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4 years ago

AT&T LG Optimus G Pro now on sale

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LG's 5.5-incher is now available from AT&T, priced $199.99 with a two-year plan

Alongside the 32GB Galaxy S4, AT&T has also officially launched the LG Optimus G Pro today. The G Pro packs a gigantic 5.5-inch 1080p display, along with a Snapdragon 600 CPU, 2GB of RAM and a 13-megapixel camera. Around the back there's 32GB of built-in storage, expandable via microSD card, alongside a monstrous 3,140mAh battery. So it's certainly a beastly device, matching the latest phones from HTC and Samsung on paper.

The LG Optimus G Pro on AT&T sells for $199.99 on a two-year plan, or $549.99 outright. Keep watching later today for our full review.

Source: AT&T

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4 years ago

32GB AT&T Samsung Galaxy S4 now available

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$249.99 on two-year plan, "black mist" color only

Right on schedule, AT&T has launched its 32GB version of the Samsung Galaxy S4. If you're after a Galaxy S4 with a bit more internal storage -- and after the recent controversy surrounding the S4's available memory, we wouldn't blame you -- it'll set you back $249.99 on a two-year plan. That's $50 more than the base 16GB model, which goes for $199.99. If you're buying it outright, you're looking at a hefty $669.99 price tag.

At the moment it seems AT&T is only stocking the 32GB Galaxy S4 in the "black mist" color option, as the store page for the 32GB model doesn't allow you to pick a color.

Anyone picking up a 32GB GS4 today? Or are there any 16GB buyers out there wishing they'd waited a little longer and paid a bit more? Hit the comments and share your thoughts.

Source: AT&T

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4 years ago

Huawei Ascend P2 coming to the UK in June

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London event scheduled for June 18, Three UK confirms plans to carry the device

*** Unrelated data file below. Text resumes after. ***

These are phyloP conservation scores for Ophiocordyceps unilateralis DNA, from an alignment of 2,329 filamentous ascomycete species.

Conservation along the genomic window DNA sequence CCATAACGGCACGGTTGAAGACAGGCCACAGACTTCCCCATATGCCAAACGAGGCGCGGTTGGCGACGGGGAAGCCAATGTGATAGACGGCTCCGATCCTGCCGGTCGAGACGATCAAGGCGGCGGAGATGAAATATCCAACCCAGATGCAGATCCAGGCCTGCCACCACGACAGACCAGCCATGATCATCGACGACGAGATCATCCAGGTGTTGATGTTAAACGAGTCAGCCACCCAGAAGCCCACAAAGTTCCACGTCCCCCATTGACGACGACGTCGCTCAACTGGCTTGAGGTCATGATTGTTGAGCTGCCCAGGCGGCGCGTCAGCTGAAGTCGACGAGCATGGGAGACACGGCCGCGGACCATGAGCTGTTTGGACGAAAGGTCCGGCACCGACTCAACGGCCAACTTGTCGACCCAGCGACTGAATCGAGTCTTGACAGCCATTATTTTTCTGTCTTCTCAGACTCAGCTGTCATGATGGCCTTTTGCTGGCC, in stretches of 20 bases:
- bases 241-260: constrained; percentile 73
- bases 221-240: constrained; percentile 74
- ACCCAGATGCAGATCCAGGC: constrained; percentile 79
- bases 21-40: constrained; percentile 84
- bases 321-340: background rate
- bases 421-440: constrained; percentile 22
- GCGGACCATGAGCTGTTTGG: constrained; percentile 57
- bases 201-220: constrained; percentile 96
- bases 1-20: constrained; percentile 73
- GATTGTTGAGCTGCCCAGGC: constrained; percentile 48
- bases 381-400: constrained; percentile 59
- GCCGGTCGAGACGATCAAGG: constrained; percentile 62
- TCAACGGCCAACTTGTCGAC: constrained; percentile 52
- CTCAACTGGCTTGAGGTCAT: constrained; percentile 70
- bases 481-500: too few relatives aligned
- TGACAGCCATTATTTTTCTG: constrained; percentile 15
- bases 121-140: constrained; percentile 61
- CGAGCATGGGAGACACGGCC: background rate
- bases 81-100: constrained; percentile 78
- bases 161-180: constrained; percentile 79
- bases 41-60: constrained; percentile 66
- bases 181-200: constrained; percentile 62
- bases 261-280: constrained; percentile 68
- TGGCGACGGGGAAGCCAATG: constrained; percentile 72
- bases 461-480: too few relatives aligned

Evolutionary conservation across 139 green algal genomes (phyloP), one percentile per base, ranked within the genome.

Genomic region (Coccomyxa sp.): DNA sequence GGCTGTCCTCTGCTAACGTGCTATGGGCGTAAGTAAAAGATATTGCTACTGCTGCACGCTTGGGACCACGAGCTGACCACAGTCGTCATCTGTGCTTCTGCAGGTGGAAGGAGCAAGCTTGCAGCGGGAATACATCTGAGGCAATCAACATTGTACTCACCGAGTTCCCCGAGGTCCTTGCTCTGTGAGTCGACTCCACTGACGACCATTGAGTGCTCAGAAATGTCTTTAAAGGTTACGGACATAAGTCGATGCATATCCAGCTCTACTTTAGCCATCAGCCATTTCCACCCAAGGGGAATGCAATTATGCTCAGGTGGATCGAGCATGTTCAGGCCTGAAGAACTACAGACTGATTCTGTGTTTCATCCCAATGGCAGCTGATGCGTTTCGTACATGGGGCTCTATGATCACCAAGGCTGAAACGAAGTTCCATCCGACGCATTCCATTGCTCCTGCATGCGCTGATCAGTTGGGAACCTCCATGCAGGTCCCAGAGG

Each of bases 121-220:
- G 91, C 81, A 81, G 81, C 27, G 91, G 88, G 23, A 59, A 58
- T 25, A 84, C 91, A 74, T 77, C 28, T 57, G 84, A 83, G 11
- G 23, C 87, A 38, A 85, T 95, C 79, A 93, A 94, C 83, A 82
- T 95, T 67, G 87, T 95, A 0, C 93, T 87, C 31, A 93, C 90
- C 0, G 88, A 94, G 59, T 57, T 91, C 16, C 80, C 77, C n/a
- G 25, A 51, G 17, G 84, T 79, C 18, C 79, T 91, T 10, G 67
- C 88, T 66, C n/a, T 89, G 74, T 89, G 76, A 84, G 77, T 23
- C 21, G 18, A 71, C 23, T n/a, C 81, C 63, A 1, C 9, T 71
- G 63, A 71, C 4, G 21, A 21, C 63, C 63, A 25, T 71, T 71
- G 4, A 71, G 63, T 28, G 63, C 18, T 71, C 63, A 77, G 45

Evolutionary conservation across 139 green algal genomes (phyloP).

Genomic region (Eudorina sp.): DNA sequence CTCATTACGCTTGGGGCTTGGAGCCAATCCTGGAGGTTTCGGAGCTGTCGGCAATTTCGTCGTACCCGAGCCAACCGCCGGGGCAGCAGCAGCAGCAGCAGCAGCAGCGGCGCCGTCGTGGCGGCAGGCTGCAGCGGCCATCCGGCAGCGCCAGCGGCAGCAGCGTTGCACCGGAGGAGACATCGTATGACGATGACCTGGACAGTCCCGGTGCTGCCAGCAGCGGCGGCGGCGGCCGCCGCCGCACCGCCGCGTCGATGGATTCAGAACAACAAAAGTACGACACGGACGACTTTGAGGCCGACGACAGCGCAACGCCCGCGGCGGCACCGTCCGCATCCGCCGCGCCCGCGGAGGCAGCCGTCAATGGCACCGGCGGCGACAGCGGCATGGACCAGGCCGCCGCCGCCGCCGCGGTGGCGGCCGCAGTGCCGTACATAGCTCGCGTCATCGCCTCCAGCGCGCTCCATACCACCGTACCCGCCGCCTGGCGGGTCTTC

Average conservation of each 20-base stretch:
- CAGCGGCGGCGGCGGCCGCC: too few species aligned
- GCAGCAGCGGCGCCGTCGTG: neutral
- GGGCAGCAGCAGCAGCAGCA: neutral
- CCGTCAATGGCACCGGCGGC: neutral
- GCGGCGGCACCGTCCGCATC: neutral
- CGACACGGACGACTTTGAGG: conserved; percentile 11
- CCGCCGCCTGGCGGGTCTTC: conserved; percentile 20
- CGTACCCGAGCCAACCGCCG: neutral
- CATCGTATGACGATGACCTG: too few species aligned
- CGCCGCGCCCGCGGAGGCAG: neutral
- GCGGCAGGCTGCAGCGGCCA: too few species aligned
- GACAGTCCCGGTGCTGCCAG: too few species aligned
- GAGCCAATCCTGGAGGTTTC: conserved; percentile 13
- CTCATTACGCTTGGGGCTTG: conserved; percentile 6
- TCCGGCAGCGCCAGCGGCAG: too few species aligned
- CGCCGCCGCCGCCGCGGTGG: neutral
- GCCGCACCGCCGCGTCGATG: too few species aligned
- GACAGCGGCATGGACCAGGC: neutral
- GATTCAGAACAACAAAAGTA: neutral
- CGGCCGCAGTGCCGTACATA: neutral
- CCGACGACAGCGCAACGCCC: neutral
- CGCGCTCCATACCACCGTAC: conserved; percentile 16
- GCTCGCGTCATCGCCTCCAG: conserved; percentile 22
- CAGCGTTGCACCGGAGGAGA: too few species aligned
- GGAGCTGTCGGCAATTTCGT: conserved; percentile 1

Huawei has announced that its latest flagship handset, the Ascend P2, will be hitting British shores this June. And on a related note, it's sending out press invites to an event in London on June 18. It'll be "a special moment to celebrate beauty, glamor and inspiration," the invite says. It's possible we might see some more unannounced Huawei stuff in London next month, but we're expecting the event to be very much P2-focused.

The Ascend P2 was announced back at Mobile World Congress in late February, with a 1.5GHz quad-core CPU inside, a 4.7-inch 720p display, a 13-megapixel camera and Android 4.1 Jelly Bean. In terms of specs and build quality it's not quite up to the standards set by the Galaxy S4 and HTC One, but it looks like a solid mid-to-high-end device regardless.

In other Ascend P2 news, Three UK is the first British operator to announce plans to sell the device. Three says it'll support its 'Ultrafast' network on DC-HSDPA out of the box, and 4G LTE when it launches later in the year.

Source: Three, Recombu

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4 years ago

Carmageddon lands on Android, free for the first day

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Classic pedestrian-masher now available on Google Play, and you can get it for free if you're quick

Over-the-top driving game Carmageddon has finally hit Android today, following a Kickstarter campaign to bring it to mobile devices. The Android version, featuring pedestrian-mashing, cow-crushing gameplay across 11 environments, looks every bit as ridiculously violent as the 1997 PC original.

As a "thank you" to Kickstarter backers, the Android version is available for free for the first day, so grab it while it's hot at the Google Play link above. If you want to support the developers, the full paid version is also available, priced $1.99 or £1.49.

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4 years ago

BBC Watchdog to investigate Samsung Galaxy S4 internal storage controversy

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British consumer affairs show will air segment on Samsung's new handset next Wednesday

There's been some controversy over just how much of the Samsung Galaxy S4's internal storage is actually available for apps, music, pictures and other content. Of the 16 gigabytes on the current crop of GS4s, around 9.5 is available on the international model. On some U.S. carrier-branded models, it's even less.